Office of the Chief Rabbi

Thought for the Day: Falsehood is what drives division and fuels hatred

On Holocaust Memorial Day 2017, the Chief Rabbi spoke of the need to challenge falsehood wherever we find it.

“I have always thought it fascinating that Jewish tradition goes beyond a straightforward prohibition against lying. The verse in the Book of Exodus states, “Distance yourself from falsehood”. In other words, it is not enough to simply be truthful. We have a responsibility to create an environment in which there is no tolerance for falsehood.”

TRANSCRIPT

“The Holocaust is an event whose reality is uncertain and if it has happened, it’s uncertain how it has happened.”

“…in a few years’ time no one will believe this particular legend anymore”

“The alleged gas chambers and the alleged genocide of the Jews form one and the same historical lie”

These are the devastating, poisonous words of Holocaust deniers who continue, even today, to inflict the most searing pain upon survivors, their families, the Jewish community and anyone who cares about peace in our fragile world.

‘Falsehood will reign unless we find the conviction to challenge it’

The scourge of these kind of falsehoods is depicted in the release of the movie ‘Denial’ which opens in the UK today, to coincide with Holocaust Memorial Day. The film is Hollywood’s take on the book, by American academic Deborah Lipstadt, in which she recounts her legal battle with David Irving, who sued her for libel when she labelled him a Holocaust denier. Since English libel law places the burden of proof on the defendant, she was faced with an unusual challenge: she knew with every fibre of her being that the Holocaust was a matter of historical fact, but could she rise to the challenge of effectively having to prove it in a court of law?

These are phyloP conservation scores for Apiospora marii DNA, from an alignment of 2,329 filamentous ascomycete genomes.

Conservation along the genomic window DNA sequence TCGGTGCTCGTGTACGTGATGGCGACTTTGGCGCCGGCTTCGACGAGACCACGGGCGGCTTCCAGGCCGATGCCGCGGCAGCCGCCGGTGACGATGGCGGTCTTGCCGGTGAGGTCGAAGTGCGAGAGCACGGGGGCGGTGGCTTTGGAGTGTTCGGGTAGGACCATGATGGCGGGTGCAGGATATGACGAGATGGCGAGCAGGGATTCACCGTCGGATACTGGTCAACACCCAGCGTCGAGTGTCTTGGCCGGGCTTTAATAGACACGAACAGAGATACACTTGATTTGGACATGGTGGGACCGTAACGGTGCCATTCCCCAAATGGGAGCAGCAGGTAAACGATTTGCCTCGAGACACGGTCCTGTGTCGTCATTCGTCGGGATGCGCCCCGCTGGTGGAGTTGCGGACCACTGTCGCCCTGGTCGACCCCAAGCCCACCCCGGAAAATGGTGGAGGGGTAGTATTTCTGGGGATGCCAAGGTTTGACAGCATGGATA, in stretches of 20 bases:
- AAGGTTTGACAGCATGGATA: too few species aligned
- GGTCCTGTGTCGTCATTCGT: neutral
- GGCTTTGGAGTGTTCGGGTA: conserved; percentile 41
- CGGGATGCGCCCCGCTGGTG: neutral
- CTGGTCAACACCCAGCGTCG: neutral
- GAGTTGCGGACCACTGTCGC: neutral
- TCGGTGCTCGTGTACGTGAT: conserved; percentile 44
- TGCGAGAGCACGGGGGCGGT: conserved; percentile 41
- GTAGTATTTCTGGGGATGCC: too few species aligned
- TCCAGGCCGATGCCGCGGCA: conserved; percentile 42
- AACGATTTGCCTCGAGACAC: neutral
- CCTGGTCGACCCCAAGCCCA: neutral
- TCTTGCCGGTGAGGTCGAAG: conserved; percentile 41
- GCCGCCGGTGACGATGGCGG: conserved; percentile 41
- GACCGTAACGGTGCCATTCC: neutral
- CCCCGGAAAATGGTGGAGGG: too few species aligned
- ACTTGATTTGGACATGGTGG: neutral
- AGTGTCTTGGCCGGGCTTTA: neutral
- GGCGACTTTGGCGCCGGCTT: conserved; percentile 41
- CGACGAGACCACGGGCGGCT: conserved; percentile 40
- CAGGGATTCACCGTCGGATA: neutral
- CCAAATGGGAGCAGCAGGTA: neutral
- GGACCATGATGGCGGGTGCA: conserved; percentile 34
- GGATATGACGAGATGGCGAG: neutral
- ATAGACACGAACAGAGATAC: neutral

Thankfully, most of us will never have to prove the integrity of what we know to be true before a High Court Judge, but the very idea that falsehood will reign unless we find the conviction to challenge it, represents the kind of powerful wakeup call that our divided world badly needs.

‘It is not enough to simply be truthful. We have a responsibility to create an environment in which there is no tolerance for falsehood’

I have always thought it fascinating that Jewish tradition goes beyond a straightforward prohibition against lying. The verse in the Book of Exodus states, “Distance yourself from falsehood”. In other words, it is not enough to simply be truthful. We have a responsibility to create an environment in which there is no tolerance for falsehood.

Given that political commentary around the world is now saturated with references to ‘post-truth’, there is no more poignant time than Holocaust Memorial Day to recognise that falsehood is not a clever political device. Falsehood is what drives division and fuels hatred.

A man once said, “It would not be impossible to prove, with sufficient repetition and a psychological understanding of the people concerned, that a square is in fact a circle. They are mere words, and words can be moulded until they clothe ideas and disguise.” That man was Joseph Goebbels, the Nazi Minister of Propaganda.

History has shown us the evil that falsehood can inflict, so why are we still failing to learn its lessons?